5 things you might not know about oarfish

Last week 2 giant, shimmering oarfish washed ashore in southern California. This is not a common occurrence and some speculate that it may be a means to warn of an impending earthquake. Others say that it could just be a “banner week for weird fish photo ops“. In either case, I’m making the most of the teachable moment and sharing some facts about the prehistoric looking bony fish.

1. Oarfish, nicknamed “King of the herring,” are the longest bony fish in the sea reaching a length of up to 56 feet. This fact is not to be confused with the largest fish in the sea or the largest bony fish in the sea.

2. Oarfish got their common name from their long extended pectoral fins. Another identifying feature of oarfish are the long red plumes stretching from their head and other fins.

3. Oarfish swim holding themselves straight up and down in the water column. It’s believed that’s how they search for food.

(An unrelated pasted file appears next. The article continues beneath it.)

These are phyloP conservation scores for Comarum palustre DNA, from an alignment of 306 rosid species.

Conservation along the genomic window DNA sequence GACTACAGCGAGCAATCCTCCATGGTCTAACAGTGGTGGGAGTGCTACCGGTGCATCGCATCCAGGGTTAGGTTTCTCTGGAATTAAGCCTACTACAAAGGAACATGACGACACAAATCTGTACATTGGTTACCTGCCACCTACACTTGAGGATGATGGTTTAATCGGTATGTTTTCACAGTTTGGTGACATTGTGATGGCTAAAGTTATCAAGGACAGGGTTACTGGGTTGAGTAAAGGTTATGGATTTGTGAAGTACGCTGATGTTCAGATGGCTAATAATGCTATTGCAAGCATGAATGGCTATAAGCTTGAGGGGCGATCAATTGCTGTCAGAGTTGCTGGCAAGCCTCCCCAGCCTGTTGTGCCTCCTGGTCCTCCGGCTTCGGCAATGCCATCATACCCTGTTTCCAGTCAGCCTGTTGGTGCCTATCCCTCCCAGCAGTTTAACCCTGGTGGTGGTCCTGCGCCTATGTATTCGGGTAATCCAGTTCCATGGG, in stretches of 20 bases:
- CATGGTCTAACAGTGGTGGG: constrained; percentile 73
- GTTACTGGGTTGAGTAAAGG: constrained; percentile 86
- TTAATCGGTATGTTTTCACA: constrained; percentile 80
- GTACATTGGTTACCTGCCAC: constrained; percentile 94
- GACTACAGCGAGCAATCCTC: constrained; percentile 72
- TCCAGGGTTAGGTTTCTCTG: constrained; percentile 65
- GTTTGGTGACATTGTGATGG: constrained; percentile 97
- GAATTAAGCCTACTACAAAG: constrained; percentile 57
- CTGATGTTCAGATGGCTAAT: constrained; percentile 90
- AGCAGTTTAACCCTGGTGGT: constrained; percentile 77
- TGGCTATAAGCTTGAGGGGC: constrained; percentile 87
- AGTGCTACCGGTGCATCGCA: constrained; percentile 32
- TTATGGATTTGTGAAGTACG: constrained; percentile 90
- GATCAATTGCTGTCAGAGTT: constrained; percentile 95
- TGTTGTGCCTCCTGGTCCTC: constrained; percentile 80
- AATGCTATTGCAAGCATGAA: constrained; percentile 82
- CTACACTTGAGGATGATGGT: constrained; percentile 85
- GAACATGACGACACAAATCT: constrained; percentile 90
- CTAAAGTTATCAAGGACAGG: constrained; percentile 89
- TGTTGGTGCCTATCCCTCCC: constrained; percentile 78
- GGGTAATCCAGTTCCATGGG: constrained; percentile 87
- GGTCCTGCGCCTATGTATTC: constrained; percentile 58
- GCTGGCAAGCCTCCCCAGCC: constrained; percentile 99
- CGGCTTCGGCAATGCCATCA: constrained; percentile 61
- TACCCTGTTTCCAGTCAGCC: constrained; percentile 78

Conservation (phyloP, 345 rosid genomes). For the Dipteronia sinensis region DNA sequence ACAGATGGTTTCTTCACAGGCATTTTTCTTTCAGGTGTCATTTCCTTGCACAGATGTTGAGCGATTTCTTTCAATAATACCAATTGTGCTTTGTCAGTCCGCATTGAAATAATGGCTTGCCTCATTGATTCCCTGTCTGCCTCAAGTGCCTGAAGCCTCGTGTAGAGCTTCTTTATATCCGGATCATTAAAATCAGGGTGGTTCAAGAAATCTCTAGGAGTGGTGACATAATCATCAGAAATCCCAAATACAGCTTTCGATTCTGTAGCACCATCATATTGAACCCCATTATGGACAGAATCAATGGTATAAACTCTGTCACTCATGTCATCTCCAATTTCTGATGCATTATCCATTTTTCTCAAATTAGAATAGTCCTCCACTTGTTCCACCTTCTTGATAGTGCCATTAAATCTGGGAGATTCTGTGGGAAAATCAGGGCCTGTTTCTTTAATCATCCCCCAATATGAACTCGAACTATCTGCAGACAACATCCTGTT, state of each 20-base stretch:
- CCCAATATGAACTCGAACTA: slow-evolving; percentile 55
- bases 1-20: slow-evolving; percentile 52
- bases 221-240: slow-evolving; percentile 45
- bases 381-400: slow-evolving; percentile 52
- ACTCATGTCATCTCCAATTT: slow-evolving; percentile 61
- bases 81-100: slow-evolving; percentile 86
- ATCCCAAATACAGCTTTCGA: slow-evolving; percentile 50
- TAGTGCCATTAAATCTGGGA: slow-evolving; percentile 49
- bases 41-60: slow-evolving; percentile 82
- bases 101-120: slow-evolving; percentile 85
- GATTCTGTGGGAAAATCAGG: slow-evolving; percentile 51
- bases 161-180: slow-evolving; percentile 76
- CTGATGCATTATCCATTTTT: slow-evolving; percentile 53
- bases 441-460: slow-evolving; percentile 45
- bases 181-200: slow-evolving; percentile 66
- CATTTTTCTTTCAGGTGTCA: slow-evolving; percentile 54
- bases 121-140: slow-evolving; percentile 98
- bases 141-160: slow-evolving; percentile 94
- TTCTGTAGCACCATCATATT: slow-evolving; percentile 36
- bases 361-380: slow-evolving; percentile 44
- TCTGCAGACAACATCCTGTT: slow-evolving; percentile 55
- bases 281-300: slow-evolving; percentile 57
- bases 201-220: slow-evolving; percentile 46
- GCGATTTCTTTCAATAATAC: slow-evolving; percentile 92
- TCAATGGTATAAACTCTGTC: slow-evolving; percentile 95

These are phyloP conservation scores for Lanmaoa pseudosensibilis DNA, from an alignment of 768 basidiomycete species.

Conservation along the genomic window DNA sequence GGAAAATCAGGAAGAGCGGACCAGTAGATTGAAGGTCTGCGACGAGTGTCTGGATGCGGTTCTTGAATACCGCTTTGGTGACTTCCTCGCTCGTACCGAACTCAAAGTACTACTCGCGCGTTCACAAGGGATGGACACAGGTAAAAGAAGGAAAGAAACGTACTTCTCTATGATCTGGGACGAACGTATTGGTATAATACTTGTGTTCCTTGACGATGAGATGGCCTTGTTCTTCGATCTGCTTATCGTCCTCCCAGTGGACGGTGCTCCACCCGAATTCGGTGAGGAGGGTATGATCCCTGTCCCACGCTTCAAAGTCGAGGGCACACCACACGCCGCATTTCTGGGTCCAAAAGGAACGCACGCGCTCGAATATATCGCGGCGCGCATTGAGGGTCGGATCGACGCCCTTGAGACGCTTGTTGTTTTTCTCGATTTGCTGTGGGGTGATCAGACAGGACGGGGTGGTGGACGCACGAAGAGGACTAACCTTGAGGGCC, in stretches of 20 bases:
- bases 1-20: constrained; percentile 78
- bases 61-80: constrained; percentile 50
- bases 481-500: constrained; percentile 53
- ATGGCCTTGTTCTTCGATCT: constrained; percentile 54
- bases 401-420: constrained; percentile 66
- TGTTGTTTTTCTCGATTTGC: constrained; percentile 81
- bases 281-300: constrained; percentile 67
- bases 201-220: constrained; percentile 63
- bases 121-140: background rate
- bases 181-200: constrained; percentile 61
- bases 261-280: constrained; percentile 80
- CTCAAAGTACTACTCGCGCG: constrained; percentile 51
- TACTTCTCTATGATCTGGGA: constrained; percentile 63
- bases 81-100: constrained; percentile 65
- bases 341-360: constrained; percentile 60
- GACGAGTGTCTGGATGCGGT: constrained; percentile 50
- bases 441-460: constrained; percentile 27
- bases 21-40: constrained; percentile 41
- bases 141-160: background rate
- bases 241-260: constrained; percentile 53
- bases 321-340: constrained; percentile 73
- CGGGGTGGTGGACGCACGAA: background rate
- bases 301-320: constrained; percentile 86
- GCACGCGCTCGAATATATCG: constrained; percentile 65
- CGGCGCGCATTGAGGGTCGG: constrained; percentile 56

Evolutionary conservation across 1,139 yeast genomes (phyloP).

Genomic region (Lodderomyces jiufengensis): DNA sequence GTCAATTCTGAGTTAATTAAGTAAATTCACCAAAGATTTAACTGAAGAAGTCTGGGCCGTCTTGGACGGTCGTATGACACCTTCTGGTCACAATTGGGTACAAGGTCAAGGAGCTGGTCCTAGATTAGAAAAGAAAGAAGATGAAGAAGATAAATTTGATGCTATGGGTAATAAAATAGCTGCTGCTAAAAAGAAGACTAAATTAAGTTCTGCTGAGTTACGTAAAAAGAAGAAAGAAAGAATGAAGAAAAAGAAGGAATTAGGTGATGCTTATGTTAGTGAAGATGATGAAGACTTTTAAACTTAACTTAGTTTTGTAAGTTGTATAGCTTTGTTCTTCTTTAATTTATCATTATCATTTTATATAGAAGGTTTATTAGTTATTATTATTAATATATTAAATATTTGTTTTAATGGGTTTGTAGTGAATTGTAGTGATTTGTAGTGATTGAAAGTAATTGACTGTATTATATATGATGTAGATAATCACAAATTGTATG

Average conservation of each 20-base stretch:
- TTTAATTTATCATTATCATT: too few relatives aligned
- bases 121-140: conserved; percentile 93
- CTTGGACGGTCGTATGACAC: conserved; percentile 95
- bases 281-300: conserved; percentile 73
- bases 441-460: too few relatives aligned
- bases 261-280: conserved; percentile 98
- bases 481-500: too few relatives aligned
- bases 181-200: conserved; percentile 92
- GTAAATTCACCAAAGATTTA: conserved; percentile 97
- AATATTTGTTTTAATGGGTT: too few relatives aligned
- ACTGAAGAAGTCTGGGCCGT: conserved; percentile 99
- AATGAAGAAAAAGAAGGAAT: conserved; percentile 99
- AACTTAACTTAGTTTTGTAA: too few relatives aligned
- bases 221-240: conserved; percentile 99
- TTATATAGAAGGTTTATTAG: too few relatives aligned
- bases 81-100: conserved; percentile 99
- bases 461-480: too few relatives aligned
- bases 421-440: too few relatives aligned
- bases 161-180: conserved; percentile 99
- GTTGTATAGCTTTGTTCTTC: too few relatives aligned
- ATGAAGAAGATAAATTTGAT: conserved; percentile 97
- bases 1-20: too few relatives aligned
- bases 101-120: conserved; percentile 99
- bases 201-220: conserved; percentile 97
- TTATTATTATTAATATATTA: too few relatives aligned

4. Oarfish are inedible with a gelatinous body texture and hold no commercial value.

5. Oarfish tend to reside in the deep-sea up to 660 feet below the surface of the water. They only come to the surface of the sea when they are sick and vulnerable and often wash ashore after storms. Because of these sightings they’ve tended to prolong sea serpent lore. It wasn’t until 2001 that a oarfish was captured on film by the US Navy.

Image (c) Catalina Island Marine Institute

The first of the 2 sighting from last week was found by some very lucky environmental educators. Image (c) Catalina Island Marine Institute

Comments

  1. That’s an amazing sight – indeed, totally oar-some… Saw it mentioned elsewhere, thanks for some pocket-sized facts.

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